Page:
Review conclusion states: "Good photo quality, if you don't look too closely". I'm a little confused by this. I thought looking closely was how DPR determined photo quality? How does one determine what "good photo quality without looking closely" is?
donthasslethehoff: The hatred being thrown at Leica on this thread is profound. They are a for profit company. They apparently know who their customer is. They are a small but profitable company competing with much larger companies, and have found a niche that works for them.
Those who quip that this story should not be posted on DPR, kindly note that DP stands for 'digital photography' and that this is a digital camera.
Those who complain that it's too expensive will simply not buy it, but saying Leica is bad or evil or hates poor people or whatever else you're saying.... well, you're not thinking. This is a supply/demand thing and if your customer will pay $40k or $50k for a camera, you'd be a fool to not sell it to them.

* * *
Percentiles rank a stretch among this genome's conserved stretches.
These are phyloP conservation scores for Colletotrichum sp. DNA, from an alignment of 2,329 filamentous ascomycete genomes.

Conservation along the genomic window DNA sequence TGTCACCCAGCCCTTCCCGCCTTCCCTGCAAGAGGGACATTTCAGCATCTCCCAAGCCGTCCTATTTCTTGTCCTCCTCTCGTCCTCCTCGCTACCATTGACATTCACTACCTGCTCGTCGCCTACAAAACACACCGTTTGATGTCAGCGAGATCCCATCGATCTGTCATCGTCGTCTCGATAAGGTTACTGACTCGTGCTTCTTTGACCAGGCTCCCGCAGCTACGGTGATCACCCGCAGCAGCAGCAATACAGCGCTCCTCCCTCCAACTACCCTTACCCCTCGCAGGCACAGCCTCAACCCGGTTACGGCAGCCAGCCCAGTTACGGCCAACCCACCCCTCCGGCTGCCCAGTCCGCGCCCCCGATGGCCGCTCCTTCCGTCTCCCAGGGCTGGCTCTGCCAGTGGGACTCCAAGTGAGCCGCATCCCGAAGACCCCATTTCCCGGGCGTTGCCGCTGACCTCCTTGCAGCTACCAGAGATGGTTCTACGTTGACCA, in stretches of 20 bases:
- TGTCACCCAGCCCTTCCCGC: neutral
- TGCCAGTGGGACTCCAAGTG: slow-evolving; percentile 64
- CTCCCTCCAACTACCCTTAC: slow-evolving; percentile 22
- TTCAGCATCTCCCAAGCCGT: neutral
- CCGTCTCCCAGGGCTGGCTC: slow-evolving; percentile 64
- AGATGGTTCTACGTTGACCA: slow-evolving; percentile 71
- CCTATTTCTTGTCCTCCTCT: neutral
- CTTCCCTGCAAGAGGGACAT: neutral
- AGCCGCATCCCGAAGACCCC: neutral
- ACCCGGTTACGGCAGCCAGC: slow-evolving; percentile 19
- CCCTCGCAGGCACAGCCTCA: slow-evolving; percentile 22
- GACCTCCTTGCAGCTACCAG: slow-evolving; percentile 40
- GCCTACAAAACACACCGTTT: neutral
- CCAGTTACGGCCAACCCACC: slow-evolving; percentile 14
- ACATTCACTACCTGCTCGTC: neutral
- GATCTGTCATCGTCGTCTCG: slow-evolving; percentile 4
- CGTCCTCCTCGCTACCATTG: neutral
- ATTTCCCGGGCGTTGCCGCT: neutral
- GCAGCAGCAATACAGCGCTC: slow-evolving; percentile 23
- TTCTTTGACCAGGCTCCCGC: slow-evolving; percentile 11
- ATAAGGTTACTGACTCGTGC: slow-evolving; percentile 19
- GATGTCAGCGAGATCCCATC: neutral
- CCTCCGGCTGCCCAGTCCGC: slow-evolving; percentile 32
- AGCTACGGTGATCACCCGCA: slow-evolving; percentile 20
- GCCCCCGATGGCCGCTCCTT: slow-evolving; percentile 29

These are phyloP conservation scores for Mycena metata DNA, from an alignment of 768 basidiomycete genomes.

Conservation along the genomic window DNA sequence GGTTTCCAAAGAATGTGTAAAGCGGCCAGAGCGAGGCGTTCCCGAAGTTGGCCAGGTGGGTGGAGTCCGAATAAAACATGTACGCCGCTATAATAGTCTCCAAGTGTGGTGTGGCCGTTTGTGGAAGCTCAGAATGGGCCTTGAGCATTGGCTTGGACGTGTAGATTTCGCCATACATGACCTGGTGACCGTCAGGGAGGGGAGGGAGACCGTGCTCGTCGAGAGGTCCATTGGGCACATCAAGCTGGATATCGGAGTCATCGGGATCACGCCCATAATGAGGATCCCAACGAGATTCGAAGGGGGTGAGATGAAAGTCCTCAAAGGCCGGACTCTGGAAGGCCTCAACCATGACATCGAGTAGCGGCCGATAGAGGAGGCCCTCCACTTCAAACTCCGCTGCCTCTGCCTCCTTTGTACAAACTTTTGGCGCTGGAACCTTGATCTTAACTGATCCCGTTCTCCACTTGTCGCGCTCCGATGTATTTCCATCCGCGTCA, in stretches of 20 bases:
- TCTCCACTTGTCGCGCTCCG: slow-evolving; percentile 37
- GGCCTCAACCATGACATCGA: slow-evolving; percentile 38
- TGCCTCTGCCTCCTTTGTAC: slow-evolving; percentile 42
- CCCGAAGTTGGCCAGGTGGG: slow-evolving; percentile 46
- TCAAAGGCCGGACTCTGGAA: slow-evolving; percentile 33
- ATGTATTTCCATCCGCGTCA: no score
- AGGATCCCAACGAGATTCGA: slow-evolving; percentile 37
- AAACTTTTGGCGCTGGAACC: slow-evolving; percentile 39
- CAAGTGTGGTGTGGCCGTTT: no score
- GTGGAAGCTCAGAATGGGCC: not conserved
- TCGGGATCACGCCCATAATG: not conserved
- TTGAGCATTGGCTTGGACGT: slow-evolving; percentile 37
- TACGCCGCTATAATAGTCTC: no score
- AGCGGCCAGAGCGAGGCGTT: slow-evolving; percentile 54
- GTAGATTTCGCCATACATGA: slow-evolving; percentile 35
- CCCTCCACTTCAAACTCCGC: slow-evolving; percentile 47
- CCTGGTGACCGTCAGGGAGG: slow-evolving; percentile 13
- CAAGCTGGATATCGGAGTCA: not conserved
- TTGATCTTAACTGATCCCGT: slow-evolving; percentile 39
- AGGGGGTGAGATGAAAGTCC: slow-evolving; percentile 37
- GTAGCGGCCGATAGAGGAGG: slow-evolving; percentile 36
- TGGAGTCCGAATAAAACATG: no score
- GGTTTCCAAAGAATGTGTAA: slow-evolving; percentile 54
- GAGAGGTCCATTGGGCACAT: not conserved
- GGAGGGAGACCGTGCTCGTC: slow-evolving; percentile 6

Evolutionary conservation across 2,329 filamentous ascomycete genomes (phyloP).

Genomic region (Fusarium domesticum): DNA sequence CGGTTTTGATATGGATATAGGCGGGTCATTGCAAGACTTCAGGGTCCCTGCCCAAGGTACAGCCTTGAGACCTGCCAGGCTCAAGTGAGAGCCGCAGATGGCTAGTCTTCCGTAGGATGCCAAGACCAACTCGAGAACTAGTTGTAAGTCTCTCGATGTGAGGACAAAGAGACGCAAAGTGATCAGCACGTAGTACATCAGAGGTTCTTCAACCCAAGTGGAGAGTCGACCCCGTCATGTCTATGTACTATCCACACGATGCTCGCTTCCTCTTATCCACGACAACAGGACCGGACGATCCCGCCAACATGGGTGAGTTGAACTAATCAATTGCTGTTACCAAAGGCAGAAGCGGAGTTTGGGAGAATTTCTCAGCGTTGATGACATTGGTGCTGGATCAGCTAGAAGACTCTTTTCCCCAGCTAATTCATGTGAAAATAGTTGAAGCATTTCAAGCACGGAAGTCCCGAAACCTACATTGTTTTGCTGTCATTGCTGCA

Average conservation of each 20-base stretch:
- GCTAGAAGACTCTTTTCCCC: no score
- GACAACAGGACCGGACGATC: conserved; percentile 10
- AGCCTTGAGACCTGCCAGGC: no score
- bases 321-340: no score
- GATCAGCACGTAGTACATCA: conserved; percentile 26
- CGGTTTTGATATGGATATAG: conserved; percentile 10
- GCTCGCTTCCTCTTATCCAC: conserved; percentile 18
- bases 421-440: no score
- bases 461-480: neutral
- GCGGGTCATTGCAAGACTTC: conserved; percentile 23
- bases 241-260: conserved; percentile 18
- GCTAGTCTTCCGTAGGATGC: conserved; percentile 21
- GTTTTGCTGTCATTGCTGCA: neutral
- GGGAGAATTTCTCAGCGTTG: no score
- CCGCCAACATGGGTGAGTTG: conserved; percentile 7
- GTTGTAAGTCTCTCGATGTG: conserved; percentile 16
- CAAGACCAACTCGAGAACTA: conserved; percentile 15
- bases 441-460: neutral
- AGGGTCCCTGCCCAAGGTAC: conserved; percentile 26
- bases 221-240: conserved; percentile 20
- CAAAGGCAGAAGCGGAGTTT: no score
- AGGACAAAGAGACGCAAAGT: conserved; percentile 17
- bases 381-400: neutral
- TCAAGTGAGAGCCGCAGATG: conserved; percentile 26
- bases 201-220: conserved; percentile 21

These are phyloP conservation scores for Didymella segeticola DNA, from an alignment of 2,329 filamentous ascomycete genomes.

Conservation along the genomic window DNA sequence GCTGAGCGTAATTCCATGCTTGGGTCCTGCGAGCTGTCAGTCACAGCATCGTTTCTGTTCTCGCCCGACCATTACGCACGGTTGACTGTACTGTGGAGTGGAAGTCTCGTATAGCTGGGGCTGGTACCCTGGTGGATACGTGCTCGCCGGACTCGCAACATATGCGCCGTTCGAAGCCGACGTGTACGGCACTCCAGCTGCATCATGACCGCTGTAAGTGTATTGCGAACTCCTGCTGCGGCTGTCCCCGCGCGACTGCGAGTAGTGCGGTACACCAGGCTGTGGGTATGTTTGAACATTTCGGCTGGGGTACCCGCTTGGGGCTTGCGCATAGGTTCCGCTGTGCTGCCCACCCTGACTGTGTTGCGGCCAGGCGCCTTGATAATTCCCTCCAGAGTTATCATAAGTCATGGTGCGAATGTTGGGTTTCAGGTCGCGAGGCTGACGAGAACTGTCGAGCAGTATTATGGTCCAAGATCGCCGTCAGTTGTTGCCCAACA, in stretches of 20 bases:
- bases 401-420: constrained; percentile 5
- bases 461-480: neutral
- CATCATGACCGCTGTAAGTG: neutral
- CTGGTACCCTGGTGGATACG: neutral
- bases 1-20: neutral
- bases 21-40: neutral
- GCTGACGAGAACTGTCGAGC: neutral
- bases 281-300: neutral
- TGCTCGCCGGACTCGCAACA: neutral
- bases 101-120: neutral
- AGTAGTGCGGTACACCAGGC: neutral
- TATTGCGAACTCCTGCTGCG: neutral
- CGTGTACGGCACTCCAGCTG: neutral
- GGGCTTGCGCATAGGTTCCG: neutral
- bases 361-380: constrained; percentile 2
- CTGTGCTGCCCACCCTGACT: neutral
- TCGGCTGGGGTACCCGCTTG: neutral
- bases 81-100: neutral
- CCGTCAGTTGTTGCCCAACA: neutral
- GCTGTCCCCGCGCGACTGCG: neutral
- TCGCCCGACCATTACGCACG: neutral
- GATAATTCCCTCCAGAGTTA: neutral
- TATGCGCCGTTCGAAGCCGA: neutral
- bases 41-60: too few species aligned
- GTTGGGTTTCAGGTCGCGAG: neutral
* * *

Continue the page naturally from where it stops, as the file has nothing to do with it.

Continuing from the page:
Leica is not a mass producer. You ought not think of them that way. They are Tiffany, Ferrari, Gucci, etc.
I think the hatred you refer to is largely the result of the situation the world finds it in, and Leica is bearing the brunt of the negative feelings being felt by those who are frustrated that individuals exist who are wealthy enough to afford such extravagances. Inequality will always produce such bitterness.
Personally, I feel no grievance over the existence and price of this camera, but I do feel that the perceived relative value of lesser Leicas on the second hand market will be affected, acting against normal devaluation forces on used M9s and M8s. I have previously owned an M8, but I'm not sure I will ever be able to afford an M9.
What I do find joke-worthy is that a $50k camera should only include a 230k dot LCD from c.2005. But how many of these cameras will be actually used?
Your brand analogy might be accurate today, but perhaps people are protesting over how it has evolved. A Leica in the M3/M2/M4 era was not a luxury good. It was just an expensive, well-built camera.
It may only be an incremental improvement over the GRD-III, but I think Ricoh are to be applauded for their efforts. Make no mistake, this is a classy compact. The GR series from the film era won many fans, and it says a lot about Ricoh's philosophy that they are willing to cater so faithfully to those photographers.
I won't make any claims about cause/effect, but there seems to be a correlation between 'shooting with a GRD-III' and 'making photographs I like the look of on 500px'.